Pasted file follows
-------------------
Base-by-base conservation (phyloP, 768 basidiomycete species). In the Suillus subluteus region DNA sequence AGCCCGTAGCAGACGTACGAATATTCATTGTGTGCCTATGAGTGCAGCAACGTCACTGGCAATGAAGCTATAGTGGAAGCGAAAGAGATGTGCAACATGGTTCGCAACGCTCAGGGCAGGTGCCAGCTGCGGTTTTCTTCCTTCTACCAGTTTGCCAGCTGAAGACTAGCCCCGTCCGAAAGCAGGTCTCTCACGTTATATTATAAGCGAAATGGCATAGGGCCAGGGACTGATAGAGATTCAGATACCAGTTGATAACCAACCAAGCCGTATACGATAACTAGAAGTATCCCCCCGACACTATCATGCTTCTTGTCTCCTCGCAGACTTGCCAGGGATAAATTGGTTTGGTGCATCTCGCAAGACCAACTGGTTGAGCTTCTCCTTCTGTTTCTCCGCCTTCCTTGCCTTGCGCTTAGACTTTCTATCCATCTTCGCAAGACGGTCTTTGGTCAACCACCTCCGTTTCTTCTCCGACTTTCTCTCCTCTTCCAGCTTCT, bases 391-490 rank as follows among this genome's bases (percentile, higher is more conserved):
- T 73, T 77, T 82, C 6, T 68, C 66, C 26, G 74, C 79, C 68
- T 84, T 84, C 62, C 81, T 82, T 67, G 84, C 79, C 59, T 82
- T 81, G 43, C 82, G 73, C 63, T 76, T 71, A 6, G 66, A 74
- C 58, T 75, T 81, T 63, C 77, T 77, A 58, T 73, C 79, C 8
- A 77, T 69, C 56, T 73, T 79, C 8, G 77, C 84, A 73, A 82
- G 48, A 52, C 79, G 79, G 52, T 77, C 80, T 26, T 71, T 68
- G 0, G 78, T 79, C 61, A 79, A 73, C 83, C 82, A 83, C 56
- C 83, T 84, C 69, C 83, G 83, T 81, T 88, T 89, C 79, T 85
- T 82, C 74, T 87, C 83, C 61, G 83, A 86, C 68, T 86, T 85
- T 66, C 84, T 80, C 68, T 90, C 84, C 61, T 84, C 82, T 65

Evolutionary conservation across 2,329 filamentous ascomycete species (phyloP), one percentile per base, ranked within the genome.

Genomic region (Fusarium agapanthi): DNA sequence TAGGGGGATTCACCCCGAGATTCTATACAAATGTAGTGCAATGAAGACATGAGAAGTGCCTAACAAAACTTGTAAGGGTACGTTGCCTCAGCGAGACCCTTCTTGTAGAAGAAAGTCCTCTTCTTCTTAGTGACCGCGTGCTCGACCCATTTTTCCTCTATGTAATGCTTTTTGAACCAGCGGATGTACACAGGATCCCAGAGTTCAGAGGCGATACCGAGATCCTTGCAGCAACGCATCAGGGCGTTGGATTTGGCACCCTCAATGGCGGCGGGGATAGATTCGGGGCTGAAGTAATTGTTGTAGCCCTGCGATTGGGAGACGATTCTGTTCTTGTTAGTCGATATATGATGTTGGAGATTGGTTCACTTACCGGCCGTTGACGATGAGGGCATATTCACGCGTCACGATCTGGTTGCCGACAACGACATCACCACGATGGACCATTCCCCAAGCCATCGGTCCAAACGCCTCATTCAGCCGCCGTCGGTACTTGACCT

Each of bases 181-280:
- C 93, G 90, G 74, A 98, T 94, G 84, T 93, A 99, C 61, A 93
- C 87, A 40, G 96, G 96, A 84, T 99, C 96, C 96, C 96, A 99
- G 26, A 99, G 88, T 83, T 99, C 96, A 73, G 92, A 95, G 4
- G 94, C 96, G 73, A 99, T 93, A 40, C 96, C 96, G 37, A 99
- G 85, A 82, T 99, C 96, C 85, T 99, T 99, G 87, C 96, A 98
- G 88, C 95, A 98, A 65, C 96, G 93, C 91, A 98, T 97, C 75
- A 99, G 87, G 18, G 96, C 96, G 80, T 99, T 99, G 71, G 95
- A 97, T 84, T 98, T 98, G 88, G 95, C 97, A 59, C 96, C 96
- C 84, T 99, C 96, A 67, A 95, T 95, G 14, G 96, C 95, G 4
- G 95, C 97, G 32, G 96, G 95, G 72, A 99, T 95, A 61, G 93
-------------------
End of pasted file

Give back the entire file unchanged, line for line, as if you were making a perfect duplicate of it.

Base-by-base conservation (phyloP, 768 basidiomycete species). In the Suillus subluteus region DNA sequence AGCCCGTAGCAGACGTACGAATATTCATTGTGTGCCTATGAGTGCAGCAACGTCACTGGCAATGAAGCTATAGTGGAAGCGAAAGAGATGTGCAACATGGTTCGCAACGCTCAGGGCAGGTGCCAGCTGCGGTTTTCTTCCTTCTACCAGTTTGCCAGCTGAAGACTAGCCCCGTCCGAAAGCAGGTCTCTCACGTTATATTATAAGCGAAATGGCATAGGGCCAGGGACTGATAGAGATTCAGATACCAGTTGATAACCAACCAAGCCGTATACGATAACTAGAAGTATCCCCCCGACACTATCATGCTTCTTGTCTCCTCGCAGACTTGCCAGGGATAAATTGGTTTGGTGCATCTCGCAAGACCAACTGGTTGAGCTTCTCCTTCTGTTTCTCCGCCTTCCTTGCCTTGCGCTTAGACTTTCTATCCATCTTCGCAAGACGGTCTTTGGTCAACCACCTCCGTTTCTTCTCCGACTTTCTCTCCTCTTCCAGCTTCT, bases 391-490 rank as follows among this genome's bases (percentile, higher is more conserved):
- T 73, T 77, T 82, C 6, T 68, C 66, C 26, G 74, C 79, C 68
- T 84, T 84, C 62, C 81, T 82, T 67, G 84, C 79, C 59, T 82
- T 81, G 43, C 82, G 73, C 63, T 76, T 71, A 6, G 66, A 74
- C 58, T 75, T 81, T 63, C 77, T 77, A 58, T 73, C 79, C 8
- A 77, T 69, C 56, T 73, T 79, C 8, G 77, C 84, A 73, A 82
- G 48, A 52, C 79, G 79, G 52, T 77, C 80, T 26, T 71, T 68
- G 0, G 78, T 79, C 61, A 79, A 73, C 83, C 82, A 83, C 56
- C 83, T 84, C 69, C 83, G 83, T 81, T 88, T 89, C 79, T 85
- T 82, C 74, T 87, C 83, C 61, G 83, A 86, C 68, T 86, T 85
- T 66, C 84, T 80, C 68, T 90, C 84, C 61, T 84, C 82, T 65

Evolutionary conservation across 2,329 filamentous ascomycete species (phyloP), one percentile per base, ranked within the genome.

Genomic region (Fusarium agapanthi): DNA sequence TAGGGGGATTCACCCCGAGATTCTATACAAATGTAGTGCAATGAAGACATGAGAAGTGCCTAACAAAACTTGTAAGGGTACGTTGCCTCAGCGAGACCCTTCTTGTAGAAGAAAGTCCTCTTCTTCTTAGTGACCGCGTGCTCGACCCATTTTTCCTCTATGTAATGCTTTTTGAACCAGCGGATGTACACAGGATCCCAGAGTTCAGAGGCGATACCGAGATCCTTGCAGCAACGCATCAGGGCGTTGGATTTGGCACCCTCAATGGCGGCGGGGATAGATTCGGGGCTGAAGTAATTGTTGTAGCCCTGCGATTGGGAGACGATTCTGTTCTTGTTAGTCGATATATGATGTTGGAGATTGGTTCACTTACCGGCCGTTGACGATGAGGGCATATTCACGCGTCACGATCTGGTTGCCGACAACGACATCACCACGATGGACCATTCCCCAAGCCATCGGTCCAAACGCCTCATTCAGCCGCCGTCGGTACTTGACCT

Each of bases 181-280:
- C 93, G 90, G 74, A 98, T 94, G 84, T 93, A 99, C 61, A 93
- C 87, A 40, G 96, G 96, A 84, T 99, C 96, C 96, C 96, A 99
- G 26, A 99, G 88, T 83, T 99, C 96, A 73, G 92, A 95, G 4
- G 94, C 96, G 73, A 99, T 93, A 40, C 96, C 96, G 37, A 99
- G 85, A 82, T 99, C 96, C 85, T 99, T 99, G 87, C 96, A 98
- G 88, C 95, A 98, A 65, C 96, G 93, C 91, A 98, T 97, C 75
- A 99, G 87, G 18, G 96, C 96, G 80, T 99, T 99, G 71, G 95
- A 97, T 84, T 98, T 98, G 88, G 95, C 97, A 59, C 96, C 96
- C 84, T 99, C 96, A 67, A 95, T 95, G 14, G 96, C 95, G 4
- G 95, C 97, G 32, G 96, G 95, G 72, A 99, T 95, A 61, G 93